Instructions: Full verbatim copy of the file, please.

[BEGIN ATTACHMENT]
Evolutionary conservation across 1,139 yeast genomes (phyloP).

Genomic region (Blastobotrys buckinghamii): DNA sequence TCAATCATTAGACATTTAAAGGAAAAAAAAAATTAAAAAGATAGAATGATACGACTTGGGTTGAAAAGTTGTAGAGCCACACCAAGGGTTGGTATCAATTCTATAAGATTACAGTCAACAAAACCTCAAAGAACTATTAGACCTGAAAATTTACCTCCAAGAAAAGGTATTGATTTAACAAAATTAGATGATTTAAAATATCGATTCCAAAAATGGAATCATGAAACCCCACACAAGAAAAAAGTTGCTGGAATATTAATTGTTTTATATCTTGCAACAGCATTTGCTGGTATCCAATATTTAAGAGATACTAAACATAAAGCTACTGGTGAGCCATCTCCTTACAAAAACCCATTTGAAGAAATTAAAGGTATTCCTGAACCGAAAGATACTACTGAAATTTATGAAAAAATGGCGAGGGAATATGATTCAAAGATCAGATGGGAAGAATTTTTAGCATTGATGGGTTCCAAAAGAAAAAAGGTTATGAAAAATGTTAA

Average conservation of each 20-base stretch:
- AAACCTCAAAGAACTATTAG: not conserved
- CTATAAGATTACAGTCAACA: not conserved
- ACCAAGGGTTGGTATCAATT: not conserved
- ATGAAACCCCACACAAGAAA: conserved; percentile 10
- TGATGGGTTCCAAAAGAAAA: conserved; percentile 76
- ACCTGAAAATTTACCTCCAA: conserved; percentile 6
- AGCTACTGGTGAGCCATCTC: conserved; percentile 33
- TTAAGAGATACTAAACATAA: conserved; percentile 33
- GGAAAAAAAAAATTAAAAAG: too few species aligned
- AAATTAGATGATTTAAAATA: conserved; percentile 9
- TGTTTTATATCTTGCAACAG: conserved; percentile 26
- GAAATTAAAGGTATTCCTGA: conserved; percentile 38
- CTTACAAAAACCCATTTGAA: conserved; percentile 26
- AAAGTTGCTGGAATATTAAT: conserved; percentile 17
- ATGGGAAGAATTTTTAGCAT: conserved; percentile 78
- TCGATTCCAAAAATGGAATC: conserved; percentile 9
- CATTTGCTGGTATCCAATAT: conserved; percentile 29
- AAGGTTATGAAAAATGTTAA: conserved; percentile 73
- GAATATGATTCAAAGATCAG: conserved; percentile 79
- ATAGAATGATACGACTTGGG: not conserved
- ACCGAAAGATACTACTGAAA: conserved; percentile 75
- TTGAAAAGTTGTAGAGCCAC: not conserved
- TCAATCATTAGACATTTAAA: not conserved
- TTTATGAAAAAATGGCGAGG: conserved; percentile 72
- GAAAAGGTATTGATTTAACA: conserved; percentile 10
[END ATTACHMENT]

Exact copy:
Evolutionary conservation across 1,139 yeast genomes (phyloP).

Genomic region (Blastobotrys buckinghamii): DNA sequence TCAATCATTAGACATTTAAAGGAAAAAAAAAATTAAAAAGATAGAATGATACGACTTGGGTTGAAAAGTTGTAGAGCCACACCAAGGGTTGGTATCAATTCTATAAGATTACAGTCAACAAAACCTCAAAGAACTATTAGACCTGAAAATTTACCTCCAAGAAAAGGTATTGATTTAACAAAATTAGATGATTTAAAATATCGATTCCAAAAATGGAATCATGAAACCCCACACAAGAAAAAAGTTGCTGGAATATTAATTGTTTTATATCTTGCAACAGCATTTGCTGGTATCCAATATTTAAGAGATACTAAACATAAAGCTACTGGTGAGCCATCTCCTTACAAAAACCCATTTGAAGAAATTAAAGGTATTCCTGAACCGAAAGATACTACTGAAATTTATGAAAAAATGGCGAGGGAATATGATTCAAAGATCAGATGGGAAGAATTTTTAGCATTGATGGGTTCCAAAAGAAAAAAGGTTATGAAAAATGTTAA

Average conservation of each 20-base stretch:
- AAACCTCAAAGAACTATTAG: not conserved
- CTATAAGATTACAGTCAACA: not conserved
- ACCAAGGGTTGGTATCAATT: not conserved
- ATGAAACCCCACACAAGAAA: conserved; percentile 10
- TGATGGGTTCCAAAAGAAAA: conserved; percentile 76
- ACCTGAAAATTTACCTCCAA: conserved; percentile 6
- AGCTACTGGTGAGCCATCTC: conserved; percentile 33
- TTAAGAGATACTAAACATAA: conserved; percentile 33
- GGAAAAAAAAAATTAAAAAG: too few species aligned
- AAATTAGATGATTTAAAATA: conserved; percentile 9
- TGTTTTATATCTTGCAACAG: conserved; percentile 26
- GAAATTAAAGGTATTCCTGA: conserved; percentile 38
- CTTACAAAAACCCATTTGAA: conserved; percentile 26
- AAAGTTGCTGGAATATTAAT: conserved; percentile 17
- ATGGGAAGAATTTTTAGCAT: conserved; percentile 78
- TCGATTCCAAAAATGGAATC: conserved; percentile 9
- CATTTGCTGGTATCCAATAT: conserved; percentile 29
- AAGGTTATGAAAAATGTTAA: conserved; percentile 73
- GAATATGATTCAAAGATCAG: conserved; percentile 79
- ATAGAATGATACGACTTGGG: not conserved
- ACCGAAAGATACTACTGAAA: conserved; percentile 75
- TTGAAAAGTTGTAGAGCCAC: not conserved
- TCAATCATTAGACATTTAAA: not conserved
- TTTATGAAAAAATGGCGAGG: conserved; percentile 72
- GAAAAGGTATTGATTTAACA: conserved; percentile 10